We didn’t go back for a long while,

but when we saw the old house


and the field behind the yard

bathed in a skein of dusk light,


the clouds siphoning anemic

blood into their bellies, and we heard


the hidden birds dreaming their calls

into spirals of nearly-living shapes,


and counted seven sentinels of vultures

perched in a white-oak’s limbs,


the years behind us strewn

like fish bones, I began remembering


a neighbor’s horse that got past

the fence one evening and was standing


beneath our apple tree, struggling to reach

the fruit in weak-willed light, and how,


as the moon rose, I used a stepladder to snare

one bright globe from a sagging limb,


and while you went to fetch the neighbors,

I offered the gift atop my palm.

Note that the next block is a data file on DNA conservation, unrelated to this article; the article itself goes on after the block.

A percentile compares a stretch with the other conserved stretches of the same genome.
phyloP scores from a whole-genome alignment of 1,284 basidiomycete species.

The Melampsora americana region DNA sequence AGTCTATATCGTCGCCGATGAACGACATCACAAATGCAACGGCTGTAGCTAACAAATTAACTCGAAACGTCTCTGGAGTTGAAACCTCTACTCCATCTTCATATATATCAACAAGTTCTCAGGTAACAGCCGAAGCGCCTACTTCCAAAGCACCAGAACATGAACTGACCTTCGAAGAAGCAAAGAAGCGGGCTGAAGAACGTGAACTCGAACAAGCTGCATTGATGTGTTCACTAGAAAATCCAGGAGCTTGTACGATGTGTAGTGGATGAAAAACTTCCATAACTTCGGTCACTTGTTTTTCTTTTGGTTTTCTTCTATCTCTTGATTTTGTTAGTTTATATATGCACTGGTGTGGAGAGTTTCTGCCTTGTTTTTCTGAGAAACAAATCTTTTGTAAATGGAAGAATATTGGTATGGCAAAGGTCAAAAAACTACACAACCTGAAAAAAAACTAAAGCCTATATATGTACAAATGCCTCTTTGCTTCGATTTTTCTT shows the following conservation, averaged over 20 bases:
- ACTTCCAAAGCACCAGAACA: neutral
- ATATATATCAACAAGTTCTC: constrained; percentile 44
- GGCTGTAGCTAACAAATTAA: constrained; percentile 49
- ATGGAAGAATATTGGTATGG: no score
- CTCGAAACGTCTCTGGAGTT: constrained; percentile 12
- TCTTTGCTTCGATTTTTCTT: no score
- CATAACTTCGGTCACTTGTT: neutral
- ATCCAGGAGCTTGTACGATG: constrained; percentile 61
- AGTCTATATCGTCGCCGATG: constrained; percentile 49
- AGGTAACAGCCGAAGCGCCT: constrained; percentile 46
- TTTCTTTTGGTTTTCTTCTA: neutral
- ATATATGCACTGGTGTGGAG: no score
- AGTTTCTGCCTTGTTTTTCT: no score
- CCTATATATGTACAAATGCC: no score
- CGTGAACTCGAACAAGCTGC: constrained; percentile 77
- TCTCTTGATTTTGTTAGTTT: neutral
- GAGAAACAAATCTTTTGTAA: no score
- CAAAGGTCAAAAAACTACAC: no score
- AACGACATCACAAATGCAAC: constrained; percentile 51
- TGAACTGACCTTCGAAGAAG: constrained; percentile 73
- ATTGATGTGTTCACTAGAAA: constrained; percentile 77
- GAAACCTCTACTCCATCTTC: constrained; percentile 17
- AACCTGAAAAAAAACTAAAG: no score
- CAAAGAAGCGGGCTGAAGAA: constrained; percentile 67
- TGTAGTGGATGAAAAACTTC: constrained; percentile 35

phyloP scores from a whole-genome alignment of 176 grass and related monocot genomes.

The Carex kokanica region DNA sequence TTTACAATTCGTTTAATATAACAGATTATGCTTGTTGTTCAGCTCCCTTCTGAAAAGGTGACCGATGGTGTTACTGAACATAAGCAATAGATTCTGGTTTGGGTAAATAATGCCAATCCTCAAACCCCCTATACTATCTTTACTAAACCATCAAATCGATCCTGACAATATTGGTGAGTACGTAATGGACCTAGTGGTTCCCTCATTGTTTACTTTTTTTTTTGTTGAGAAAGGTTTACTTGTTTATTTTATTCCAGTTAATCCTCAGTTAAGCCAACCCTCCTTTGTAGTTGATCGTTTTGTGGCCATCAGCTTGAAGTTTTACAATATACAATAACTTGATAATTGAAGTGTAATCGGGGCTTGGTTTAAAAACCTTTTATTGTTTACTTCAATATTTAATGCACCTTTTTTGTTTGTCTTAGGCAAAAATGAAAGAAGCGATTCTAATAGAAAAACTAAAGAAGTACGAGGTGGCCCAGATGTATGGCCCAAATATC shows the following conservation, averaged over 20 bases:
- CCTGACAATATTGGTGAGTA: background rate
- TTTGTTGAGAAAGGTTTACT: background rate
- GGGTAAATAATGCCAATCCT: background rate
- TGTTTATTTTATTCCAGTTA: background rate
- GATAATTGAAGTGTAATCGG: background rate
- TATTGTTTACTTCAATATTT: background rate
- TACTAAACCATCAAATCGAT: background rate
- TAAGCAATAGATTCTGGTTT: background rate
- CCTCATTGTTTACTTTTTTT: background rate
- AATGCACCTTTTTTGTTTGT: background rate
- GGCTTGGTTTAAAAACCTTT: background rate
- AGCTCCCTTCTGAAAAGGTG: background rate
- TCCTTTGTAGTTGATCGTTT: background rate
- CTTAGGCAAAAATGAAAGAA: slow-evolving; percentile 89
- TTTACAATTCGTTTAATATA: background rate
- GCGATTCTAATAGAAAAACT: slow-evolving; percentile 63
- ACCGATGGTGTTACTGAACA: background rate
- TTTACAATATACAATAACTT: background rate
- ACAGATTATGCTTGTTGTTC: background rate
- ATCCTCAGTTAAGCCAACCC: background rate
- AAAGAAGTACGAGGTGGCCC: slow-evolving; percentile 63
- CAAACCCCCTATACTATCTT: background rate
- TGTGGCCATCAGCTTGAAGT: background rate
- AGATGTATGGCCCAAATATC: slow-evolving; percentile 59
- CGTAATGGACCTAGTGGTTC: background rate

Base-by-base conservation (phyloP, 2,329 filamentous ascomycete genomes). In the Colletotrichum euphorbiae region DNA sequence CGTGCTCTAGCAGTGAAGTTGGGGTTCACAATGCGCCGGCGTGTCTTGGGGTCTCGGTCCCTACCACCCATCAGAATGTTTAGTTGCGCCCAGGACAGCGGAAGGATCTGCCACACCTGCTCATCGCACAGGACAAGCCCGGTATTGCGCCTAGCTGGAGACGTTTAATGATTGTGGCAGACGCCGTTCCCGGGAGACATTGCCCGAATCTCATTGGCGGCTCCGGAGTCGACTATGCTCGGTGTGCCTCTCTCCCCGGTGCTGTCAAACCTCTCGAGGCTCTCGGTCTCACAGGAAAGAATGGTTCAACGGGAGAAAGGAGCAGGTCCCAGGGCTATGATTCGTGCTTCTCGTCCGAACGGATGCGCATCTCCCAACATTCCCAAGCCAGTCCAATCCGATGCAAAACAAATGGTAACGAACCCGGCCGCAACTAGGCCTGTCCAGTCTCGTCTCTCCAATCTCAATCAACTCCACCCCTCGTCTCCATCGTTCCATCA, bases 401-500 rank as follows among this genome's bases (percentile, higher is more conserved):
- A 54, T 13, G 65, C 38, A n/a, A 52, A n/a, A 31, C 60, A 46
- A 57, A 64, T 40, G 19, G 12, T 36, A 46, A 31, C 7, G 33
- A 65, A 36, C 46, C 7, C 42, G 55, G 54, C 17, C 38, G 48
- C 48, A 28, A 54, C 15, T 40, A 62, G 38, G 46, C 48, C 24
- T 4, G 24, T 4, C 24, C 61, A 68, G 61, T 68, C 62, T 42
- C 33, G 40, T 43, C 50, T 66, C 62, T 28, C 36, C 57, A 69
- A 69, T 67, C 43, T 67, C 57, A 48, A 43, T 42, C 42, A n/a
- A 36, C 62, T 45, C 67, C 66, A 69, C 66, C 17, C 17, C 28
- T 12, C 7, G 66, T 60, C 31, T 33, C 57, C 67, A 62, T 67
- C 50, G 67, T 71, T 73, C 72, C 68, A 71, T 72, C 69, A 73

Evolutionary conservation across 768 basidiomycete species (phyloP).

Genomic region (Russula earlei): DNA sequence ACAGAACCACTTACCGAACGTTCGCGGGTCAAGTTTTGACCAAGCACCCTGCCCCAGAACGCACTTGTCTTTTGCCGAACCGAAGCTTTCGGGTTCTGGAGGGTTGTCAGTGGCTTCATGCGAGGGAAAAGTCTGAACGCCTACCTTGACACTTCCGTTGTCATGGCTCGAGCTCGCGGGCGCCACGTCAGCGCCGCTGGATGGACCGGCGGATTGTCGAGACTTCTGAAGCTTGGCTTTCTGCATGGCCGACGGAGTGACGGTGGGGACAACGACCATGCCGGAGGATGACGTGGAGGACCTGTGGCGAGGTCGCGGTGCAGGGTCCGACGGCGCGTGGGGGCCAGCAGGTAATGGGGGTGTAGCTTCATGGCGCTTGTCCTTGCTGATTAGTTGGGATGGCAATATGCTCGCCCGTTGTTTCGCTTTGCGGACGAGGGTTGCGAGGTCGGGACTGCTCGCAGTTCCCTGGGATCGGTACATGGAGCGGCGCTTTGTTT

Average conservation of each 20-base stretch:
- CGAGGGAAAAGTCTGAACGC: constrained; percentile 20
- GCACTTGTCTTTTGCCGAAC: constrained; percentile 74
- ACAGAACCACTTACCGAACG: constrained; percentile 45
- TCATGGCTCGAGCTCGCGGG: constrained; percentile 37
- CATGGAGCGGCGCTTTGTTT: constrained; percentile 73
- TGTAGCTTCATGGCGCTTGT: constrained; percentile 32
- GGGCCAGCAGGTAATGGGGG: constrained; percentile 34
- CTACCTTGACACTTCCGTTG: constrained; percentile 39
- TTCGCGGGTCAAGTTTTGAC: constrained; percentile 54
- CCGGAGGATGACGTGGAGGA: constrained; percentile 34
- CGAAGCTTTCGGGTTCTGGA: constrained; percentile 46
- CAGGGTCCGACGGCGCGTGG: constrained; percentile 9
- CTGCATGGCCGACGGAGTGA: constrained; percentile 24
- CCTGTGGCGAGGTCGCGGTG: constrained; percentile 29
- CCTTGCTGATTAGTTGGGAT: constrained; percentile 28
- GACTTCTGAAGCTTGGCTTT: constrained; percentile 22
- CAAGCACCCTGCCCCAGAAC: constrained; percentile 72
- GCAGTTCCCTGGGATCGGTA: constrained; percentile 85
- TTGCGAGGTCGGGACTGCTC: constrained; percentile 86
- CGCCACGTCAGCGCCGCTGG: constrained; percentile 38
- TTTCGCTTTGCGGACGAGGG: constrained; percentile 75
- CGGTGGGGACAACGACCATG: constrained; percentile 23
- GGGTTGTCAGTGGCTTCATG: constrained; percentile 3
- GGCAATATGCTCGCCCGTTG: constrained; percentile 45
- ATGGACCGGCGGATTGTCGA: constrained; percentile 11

Doug Ramspeck is the author of six poetry collections and one collection of short stories. His  most recent book, Black Flowers (2018), is published by LSU Press. Four books have received awards: The Owl That Carries Us Away (G. S. Sharat Chandra Prize for Short Fiction), Original Bodies (Michael Waters Poetry Prize), Mechanical Fireflies (Barrow Street Press Poetry Prize), and Black Tupelo Country (John Ciardi Prize for Poetry). Individual poems have appeared in journals that include Southern Review, Kenyon Review, Slate, and Georgia Review. An associate professor at The Ohio State University at Lima, Ramspeck teaches creative writing.

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